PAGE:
The NHS but not as we know it


I met with some very interesting campaigners last night in the West Country, inspiring me with their tales of victory in overturning the moves to privatise eight Stroud community hospitals and health services (including 3,000 nurses and other health workers). I was at their celebratory social last night and picked the brains of one of the campaigners, which should help me with my work. The lawyer was there who made their case possible. See for more information.

It is a tale of not accepting the horrors this government is trying to inflict on the likes of my family, friends and community, pensioners, children, hard-working, unemployed, disabled and young people who rely on the NHS for free health and social care services whenever they need them, not just now but until the day we all die.

In less than five years this government’s health reforms will no doubt see charges introduced for a GP appointment, maybe even charges to stay in hospital overnight. Yet I can not recall anyone mentioning this to me on doorstep campaigning for the Labour Party or in social or family circles. People are either unaware of what lies ahead or maybe feel they can not change things that are already in motion, I really do not know.

Postcode rationing of medication is also on the horizon by the unaccountable CCGs (Clinical Commissioning Groups) private consortia, which meet in private and do not produce public minutes of their proceedings, deciding the fate of our local health service provision.

One of the government’s own ministers said of these CCGs: “To have independent, non-elected quangos responsible for £100bn of public money is simply incredible,” Norman Lamb, minister in the Department for Health.

People need to wake up to what is happening in their country, the lies this government has peddled since day one, in fact from before the Coalition was even formed. The Tories promised ‘no top down reorganisation of the NHS’ before the last general election, then pushed ahead with the biggest reforms of the National Health Service this country has witnessed in 63 years.

None of these root and branch reforms appeared in the Coalition Agreement of 2010. Yet, the LibDems traipsed through the parliamentary lobbies, supporting their political masters this year and the reforms are now law.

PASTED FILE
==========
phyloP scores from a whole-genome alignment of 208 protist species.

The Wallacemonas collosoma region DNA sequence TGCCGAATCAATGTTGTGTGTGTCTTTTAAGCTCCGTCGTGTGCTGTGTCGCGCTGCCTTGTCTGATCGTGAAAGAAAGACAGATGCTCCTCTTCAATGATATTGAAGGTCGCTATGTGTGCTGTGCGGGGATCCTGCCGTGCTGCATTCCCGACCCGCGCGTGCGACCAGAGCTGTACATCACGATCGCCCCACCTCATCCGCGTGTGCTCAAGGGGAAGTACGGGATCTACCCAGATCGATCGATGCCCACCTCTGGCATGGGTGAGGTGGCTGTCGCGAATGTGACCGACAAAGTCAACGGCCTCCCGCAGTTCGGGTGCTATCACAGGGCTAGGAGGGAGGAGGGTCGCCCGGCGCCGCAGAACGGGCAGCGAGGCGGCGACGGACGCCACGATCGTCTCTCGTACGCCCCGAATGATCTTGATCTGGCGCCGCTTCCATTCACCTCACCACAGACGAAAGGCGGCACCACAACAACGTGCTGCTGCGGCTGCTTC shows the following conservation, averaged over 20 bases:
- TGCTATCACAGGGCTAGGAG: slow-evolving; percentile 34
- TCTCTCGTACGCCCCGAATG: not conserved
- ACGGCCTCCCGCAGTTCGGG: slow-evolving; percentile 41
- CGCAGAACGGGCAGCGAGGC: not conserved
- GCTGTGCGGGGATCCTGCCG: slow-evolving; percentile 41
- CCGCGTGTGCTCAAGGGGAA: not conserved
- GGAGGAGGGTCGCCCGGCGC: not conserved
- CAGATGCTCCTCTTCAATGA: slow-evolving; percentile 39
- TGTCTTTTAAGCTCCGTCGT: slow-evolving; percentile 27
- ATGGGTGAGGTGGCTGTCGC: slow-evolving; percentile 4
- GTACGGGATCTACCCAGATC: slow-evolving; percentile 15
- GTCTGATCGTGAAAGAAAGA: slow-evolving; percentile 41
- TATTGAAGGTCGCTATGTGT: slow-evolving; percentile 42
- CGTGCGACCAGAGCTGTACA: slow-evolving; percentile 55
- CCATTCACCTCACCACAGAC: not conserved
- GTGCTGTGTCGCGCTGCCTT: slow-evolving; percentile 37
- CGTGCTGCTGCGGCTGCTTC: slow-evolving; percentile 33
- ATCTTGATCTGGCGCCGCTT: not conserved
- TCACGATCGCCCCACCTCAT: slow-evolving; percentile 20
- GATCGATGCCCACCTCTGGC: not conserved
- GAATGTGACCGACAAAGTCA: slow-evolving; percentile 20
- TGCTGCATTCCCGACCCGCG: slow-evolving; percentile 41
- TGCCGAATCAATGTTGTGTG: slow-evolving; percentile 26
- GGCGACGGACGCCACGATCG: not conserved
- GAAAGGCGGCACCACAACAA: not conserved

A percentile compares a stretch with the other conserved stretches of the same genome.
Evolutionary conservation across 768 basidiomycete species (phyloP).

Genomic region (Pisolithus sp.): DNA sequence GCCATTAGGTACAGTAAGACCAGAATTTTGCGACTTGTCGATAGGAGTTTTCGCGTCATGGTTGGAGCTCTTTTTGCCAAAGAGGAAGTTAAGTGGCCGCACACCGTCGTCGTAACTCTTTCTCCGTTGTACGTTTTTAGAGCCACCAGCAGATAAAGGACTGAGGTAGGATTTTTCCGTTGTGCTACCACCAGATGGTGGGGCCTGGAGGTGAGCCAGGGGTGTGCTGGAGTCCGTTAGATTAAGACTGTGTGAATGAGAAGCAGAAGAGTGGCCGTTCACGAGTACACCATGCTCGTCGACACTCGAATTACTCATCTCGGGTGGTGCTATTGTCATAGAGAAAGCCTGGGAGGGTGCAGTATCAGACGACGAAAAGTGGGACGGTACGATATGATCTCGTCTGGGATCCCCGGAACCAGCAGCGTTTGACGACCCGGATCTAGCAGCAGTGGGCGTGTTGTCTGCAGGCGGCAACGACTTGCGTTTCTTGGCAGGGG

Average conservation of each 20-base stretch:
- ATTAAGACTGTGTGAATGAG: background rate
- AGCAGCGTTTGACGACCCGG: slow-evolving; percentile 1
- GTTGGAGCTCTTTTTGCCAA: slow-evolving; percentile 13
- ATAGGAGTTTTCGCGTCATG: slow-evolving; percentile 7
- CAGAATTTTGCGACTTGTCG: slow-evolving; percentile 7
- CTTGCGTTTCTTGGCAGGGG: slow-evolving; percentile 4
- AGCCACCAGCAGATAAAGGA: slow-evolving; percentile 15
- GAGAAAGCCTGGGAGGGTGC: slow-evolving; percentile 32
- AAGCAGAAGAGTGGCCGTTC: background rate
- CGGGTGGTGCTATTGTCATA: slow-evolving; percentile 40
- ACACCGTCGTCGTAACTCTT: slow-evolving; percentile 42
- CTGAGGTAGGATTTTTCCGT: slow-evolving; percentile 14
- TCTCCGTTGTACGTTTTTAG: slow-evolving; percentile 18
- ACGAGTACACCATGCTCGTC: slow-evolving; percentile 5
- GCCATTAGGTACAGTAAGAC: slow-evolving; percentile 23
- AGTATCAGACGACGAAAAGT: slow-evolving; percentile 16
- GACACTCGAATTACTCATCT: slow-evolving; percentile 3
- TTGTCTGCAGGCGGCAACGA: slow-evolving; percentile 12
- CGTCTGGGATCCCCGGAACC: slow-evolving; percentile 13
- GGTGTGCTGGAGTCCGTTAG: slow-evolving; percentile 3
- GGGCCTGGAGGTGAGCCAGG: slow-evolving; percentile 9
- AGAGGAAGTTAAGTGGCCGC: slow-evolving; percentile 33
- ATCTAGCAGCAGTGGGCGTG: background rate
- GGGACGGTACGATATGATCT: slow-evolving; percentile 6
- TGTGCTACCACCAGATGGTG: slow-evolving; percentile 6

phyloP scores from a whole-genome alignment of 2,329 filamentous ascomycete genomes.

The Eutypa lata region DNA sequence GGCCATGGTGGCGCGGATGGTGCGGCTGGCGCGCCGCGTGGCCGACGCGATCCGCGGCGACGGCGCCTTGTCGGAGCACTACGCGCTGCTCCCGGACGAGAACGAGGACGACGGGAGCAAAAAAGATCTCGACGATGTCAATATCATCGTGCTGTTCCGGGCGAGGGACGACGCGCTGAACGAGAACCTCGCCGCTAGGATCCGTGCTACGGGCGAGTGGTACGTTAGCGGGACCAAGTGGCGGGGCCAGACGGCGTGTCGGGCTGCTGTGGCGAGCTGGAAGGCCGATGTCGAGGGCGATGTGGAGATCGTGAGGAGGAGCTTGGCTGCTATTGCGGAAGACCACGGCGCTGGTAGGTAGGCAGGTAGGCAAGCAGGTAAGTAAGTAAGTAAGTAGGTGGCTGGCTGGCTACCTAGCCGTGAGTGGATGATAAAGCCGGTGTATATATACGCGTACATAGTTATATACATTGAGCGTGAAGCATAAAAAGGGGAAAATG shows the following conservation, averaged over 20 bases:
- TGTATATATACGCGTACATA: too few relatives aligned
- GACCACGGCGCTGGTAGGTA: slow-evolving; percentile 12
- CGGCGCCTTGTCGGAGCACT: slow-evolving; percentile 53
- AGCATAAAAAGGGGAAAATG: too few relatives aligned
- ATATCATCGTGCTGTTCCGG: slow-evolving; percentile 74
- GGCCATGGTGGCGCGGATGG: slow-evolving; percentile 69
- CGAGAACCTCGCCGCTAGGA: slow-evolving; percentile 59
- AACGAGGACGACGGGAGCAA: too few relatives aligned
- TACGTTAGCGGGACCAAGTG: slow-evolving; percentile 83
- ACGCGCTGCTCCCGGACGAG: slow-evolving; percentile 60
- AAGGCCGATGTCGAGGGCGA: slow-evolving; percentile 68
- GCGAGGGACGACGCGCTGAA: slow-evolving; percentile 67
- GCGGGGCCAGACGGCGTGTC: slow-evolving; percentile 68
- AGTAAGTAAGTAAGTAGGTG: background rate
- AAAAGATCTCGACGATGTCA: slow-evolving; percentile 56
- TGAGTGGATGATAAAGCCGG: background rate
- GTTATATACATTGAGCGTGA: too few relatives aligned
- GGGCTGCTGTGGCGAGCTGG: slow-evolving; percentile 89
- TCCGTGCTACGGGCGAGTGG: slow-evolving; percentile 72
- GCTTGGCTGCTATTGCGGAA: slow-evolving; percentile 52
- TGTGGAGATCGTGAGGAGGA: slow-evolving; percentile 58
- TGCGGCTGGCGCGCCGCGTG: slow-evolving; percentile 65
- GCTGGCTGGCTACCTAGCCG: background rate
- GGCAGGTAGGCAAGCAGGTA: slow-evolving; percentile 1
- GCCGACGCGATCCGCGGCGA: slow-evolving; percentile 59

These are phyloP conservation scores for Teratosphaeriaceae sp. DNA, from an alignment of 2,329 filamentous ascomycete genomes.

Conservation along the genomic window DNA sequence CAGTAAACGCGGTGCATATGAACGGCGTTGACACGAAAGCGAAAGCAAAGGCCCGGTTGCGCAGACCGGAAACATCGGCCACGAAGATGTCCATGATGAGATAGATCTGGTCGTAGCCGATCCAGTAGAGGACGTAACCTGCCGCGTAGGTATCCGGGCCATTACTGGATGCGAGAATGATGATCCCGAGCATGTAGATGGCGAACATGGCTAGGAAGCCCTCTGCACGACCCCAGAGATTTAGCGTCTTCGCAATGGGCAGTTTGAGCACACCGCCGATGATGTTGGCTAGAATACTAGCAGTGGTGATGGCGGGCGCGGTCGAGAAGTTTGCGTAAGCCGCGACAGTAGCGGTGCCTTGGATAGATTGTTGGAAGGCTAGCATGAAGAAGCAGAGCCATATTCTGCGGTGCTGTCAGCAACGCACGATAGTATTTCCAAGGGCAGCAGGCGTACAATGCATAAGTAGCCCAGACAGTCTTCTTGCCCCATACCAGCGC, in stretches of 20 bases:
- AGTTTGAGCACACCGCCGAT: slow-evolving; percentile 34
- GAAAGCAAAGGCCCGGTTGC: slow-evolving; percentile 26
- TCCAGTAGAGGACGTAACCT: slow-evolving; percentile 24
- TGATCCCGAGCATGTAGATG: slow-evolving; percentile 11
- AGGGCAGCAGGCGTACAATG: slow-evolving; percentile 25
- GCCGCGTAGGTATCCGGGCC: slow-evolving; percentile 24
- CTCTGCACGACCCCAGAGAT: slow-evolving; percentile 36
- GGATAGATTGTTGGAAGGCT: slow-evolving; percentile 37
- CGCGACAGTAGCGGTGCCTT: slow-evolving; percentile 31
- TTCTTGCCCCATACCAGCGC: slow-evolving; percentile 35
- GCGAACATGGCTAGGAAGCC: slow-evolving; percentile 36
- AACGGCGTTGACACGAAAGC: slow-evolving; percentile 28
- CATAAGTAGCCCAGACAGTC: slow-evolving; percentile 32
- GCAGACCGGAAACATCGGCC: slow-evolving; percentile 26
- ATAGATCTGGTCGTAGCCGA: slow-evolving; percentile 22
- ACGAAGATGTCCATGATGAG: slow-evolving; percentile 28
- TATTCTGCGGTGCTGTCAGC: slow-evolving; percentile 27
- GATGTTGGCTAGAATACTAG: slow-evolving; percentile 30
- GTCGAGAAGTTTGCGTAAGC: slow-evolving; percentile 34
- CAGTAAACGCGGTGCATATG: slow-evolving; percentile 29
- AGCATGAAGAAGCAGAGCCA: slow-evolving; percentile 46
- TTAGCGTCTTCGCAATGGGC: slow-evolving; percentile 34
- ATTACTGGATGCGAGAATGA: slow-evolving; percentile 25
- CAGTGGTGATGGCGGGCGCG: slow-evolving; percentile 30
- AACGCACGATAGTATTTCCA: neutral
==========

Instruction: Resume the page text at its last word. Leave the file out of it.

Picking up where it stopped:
I tried my best to shine a light on all of this, over two and a half years of campaigning, which felt like shouting in a locked room with the sound on mute. My efforts to be part of the Save our NHS campaign of this year included a street stall and petition, but I felt pretty much like a lone voice in my area.

Added to this, the national media virtually ignored the issue, despite utter uproar from the Labour Party in the Lords and Commons over the bill and amongst grass roots campaigners across the UK. All the more astonishing considering the serious and damaging ramifications of the Health and Social Care Act (2012).

Of course, after the bill was passed into law, we then found out the huge numbers of Tory and Lib Dem MPs and Peers with personal vested interests in private health companies.

It makes me utterly sick and disgusted. Not just at the system and pernicious Tory Lib Dem Coalition but worried about a seemingly apathetic public, who seem to be resigned to letting the government do whatever they like, without any mandate whatsoever. Again, I ask: why?

The Tories campaigned in the last election for efficiency savings, not the savage cuts we are currently witnessing to public services, jobs, even health and safety laws and cutting at the very fabric of our communities. We are about to see cuts and job losses on an even more monumental scale. 88% of the government’s cuts are yet to come in, £32.5million poundsworth of services to be cut in Bristol in 2013. While charities, gifted with picking-up the work of public sector workers through the Tory hatred of public sector workers and the state providing for the people, the much maligned Big Society has proved to be an utter farce. Meanwhile, charities are facing closure because of the savaging of grant funding.

Community-based charity HAWKS in south Bristol where I work needs £45K in core funding (since Bristol City Council LibDems cut 60% from the Youth Links grants) by the end of January just to keep the doors open in 2013. Any wealthy benefactors out there, please get in touch ASAP. Please get in touch – or via Twitter @AmandaRamsay

Many of the government’s moves are possible to reject, with the right team of legal and political minds and community campaigners, along with public support. The Stroud campaign had all three.